Give Us A Fair Go! Work, Mass Migration, Housing, And The Red Tape Disaster

Written by:
12 June 2023
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In this article, Saxon Davidson contextualises and disseminates the findings of the IPA’s research into Australia’s worker shortage crisis and how that affects Australia’s economic freedom and prosperity. The IPA has been dedicated to preserving and strengthening the foundations of economic freedom through research and analysis since its inception in 1943.


The recently announced plan of the federal government to preference a new round of mass migration over those Australian pensioners, veterans, and students who wish to work strikes at the very heart of the notion of the Australian fair go.

And Australians are concerned. A recent survey by the Institute of Public Affairs found that 60 per cent of Australians want migration paused until adequate infrastructure is built. This was backed up by The Guardian, which found that 59 per cent want a cap on immigration until there is sufficient housing built.

For those of us outside the Canberra bubble, the combined pressures of a worker shortage crisis, housing shortages, and inflation are all contributing to a declining standard of living for Australians. Yet, the Albanese government is failing to act with the urgency these issues demand.

There are currently more than 438,000 job vacancies across the country, which is double the pre-Covid level, with almost a quarter of businesses unable to find the workers they need. This is costing Australians $32 billion in foregone wages, and the federal government $7 billion in income tax.

The high level of job vacancies is largely attributable to the tax and red tape barriers facing those pensioners, students, and veterans who would otherwise return to work. These three groups face an effective marginal tax rate of 69 per cent if they choose to work. This is because once pensioners, for example, earn more than just $226 a week they lose 50 cents on the dollar in pension payments.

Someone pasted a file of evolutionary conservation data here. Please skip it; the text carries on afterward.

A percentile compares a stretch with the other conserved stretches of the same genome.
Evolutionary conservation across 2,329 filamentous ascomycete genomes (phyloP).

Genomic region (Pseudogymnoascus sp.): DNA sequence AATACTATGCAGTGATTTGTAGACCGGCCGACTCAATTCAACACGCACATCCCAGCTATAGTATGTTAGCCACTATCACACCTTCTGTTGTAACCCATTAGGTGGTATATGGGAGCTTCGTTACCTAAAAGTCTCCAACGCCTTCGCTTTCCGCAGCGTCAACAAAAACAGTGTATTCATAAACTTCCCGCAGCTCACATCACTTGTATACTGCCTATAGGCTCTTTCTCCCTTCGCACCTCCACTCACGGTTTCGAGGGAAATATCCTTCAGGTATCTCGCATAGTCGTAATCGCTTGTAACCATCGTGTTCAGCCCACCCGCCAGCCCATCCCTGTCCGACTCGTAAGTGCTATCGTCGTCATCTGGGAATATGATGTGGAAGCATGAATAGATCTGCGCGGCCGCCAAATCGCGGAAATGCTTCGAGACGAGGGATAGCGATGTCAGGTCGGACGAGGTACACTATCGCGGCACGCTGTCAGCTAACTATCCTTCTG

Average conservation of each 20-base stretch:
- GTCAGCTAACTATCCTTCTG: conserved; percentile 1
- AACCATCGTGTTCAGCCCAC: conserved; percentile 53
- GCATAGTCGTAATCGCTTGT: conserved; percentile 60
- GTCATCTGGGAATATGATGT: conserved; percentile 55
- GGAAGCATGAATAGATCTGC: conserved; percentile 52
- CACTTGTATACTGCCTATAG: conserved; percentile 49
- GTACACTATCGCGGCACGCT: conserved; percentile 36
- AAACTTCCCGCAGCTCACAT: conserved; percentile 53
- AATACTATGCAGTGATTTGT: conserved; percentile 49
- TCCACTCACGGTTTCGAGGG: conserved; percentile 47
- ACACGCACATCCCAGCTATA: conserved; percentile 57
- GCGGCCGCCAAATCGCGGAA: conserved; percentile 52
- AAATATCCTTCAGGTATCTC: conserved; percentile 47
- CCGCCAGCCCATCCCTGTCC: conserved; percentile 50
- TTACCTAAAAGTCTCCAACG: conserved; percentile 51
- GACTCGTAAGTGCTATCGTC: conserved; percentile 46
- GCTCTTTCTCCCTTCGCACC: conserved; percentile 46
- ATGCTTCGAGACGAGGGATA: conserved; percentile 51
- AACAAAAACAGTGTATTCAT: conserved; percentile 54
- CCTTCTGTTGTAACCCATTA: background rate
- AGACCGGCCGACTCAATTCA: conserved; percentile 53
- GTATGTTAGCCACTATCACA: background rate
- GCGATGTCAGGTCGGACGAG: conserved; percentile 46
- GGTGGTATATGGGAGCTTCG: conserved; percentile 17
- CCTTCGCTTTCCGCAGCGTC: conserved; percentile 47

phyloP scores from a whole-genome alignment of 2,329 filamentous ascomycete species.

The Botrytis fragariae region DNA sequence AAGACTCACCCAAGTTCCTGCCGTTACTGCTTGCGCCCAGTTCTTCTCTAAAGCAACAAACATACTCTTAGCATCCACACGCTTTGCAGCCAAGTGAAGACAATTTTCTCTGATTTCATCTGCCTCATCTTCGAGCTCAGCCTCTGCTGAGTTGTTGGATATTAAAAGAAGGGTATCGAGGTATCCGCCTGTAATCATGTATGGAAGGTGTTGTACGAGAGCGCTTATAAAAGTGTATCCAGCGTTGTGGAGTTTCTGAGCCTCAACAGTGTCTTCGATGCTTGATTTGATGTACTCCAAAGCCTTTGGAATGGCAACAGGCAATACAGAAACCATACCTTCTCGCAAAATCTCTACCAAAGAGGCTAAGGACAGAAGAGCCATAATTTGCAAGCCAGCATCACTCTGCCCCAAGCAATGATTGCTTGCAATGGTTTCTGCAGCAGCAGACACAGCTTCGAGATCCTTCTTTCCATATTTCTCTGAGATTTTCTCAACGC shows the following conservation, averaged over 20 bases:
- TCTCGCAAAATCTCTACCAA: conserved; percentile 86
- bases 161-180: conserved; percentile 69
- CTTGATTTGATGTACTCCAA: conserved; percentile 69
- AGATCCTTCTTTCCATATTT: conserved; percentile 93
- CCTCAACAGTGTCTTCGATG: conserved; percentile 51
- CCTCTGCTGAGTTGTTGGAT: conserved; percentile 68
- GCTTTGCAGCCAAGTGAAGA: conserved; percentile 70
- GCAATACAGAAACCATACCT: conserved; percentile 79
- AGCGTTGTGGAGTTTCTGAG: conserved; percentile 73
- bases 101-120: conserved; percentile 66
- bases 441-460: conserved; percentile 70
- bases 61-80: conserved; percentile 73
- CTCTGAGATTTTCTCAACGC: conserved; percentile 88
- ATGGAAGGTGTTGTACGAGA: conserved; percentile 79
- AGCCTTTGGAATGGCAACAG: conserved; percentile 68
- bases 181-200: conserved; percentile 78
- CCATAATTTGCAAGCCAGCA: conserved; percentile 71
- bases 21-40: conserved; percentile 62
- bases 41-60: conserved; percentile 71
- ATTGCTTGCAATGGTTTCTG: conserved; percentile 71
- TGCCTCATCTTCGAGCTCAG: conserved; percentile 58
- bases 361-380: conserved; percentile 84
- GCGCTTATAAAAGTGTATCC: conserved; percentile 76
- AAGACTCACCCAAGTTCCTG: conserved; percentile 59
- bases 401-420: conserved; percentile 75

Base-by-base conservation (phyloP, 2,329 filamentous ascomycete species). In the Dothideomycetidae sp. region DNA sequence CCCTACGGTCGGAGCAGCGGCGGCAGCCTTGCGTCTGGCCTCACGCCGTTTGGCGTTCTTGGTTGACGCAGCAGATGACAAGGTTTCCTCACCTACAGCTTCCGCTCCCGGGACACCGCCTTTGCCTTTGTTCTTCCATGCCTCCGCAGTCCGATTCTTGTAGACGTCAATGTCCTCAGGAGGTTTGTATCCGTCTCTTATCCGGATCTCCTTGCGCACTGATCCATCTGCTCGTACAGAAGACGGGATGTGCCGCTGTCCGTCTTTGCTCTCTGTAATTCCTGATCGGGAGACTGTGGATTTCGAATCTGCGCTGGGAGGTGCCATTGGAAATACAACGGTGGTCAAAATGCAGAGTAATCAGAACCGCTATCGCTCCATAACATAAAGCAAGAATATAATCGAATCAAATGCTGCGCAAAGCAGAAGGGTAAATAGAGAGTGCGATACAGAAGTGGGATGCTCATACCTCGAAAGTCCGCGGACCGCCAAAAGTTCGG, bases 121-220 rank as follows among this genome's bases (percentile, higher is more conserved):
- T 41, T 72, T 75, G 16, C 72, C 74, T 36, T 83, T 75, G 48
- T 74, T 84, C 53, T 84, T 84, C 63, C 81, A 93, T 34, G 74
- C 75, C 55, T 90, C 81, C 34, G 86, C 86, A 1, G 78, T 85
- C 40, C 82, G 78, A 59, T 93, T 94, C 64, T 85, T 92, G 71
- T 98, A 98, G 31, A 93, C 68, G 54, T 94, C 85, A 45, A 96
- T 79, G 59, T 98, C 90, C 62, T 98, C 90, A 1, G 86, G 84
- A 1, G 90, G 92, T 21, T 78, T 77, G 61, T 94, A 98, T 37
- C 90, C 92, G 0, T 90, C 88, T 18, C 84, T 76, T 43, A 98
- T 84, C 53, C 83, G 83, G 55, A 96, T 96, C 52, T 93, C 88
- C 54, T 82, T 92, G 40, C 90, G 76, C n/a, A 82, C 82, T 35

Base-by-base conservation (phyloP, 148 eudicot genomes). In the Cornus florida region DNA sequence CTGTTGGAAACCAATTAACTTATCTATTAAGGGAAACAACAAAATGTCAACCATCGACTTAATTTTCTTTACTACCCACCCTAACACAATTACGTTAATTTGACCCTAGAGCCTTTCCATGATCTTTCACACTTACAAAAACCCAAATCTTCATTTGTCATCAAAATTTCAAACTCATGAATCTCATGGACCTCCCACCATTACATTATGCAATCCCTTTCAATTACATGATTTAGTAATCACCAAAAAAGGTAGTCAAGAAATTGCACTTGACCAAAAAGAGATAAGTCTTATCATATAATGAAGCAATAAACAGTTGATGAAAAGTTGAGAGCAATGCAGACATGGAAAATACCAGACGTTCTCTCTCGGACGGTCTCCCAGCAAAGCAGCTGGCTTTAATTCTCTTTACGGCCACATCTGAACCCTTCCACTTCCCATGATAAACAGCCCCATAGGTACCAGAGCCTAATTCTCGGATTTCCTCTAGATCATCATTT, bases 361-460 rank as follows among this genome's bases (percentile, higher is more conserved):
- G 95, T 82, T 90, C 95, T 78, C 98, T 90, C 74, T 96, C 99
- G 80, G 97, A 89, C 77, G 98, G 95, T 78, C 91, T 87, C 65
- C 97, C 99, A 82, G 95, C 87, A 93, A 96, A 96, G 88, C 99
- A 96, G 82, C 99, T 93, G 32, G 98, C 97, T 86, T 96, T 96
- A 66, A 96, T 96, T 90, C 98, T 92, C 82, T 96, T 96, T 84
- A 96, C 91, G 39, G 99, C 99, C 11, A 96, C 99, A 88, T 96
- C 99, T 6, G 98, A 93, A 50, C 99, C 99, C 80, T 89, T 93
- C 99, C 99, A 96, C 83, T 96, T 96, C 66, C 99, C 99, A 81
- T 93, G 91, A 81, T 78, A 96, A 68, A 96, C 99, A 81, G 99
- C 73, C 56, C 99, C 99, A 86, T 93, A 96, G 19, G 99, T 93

Today, only three per cent of pensioners in Australia work, compared with approximately 25 per cent in New Zealand. But a recent survey by National Seniors found that 20 per cent of Australia’s pensioners would work if tax and red tape barriers were removed.

Yet, instead of implementing a policy that enables willing and able Australians to work, the federal government has proposed increasing immigration by 715,000 over the next two years at a minimum. We are told this will cure our worker shortage crisis.

Throughout our history, Australia has proven itself to be one of the world’s most welcoming and tolerant communities. Sustainable immigration has been the bedrock of our country’s social and economic success, but what the government is now proposing is not only unsustainable, it will exacerbate the very problems facing everyday Australians.

Any sudden acceleration in unplanned, mass migration is reckless in the extreme, considering Australia’s acute housing shortage. Analysis by the IPA found that the proposed increase in migration will exacerbate the nation’s housing shortfall, leading to a shortage of at least 212,800 homes between 2023 and 2028.

To be fair, not all in the Canberra bubble are unaware of the problems facing mainstream Australia. Shadow Immigration Minister Dan Tehan has been on the front foot on this issue, stating:

‘When people are stuck in deadlocked traffic or can’t find somewhere to live, they should ask themselves why is Labor running a Big Australia.’

The IPA also found that seven in ten Australians want pensioners, veterans, and students to receive first preference for local jobs. Rather than taking the short-sighted, lazy approach of more migration to spur economic growth, governments must act urgently to get Australian pensioners, veterans, and students into the workforce.

To his credit, Peter Dutton has called for Australians to have priority when filling vacancies in the labour market. It is clear that concerns in the community about unplanned, mass migration are starting to hit home in the corridors of power.

Removing all red tape and tax barriers facing Australians who wish to enter the workforce is a simple and effective policy measure that is good for them and good for our nation.

Allowing more Australians into the workforce will improve productivity, incentivise private investment in the economy, and increase tax revenue for the federal government. It’s a win-win-win policy with broad community support, and our leaders in Canberra must back it in.

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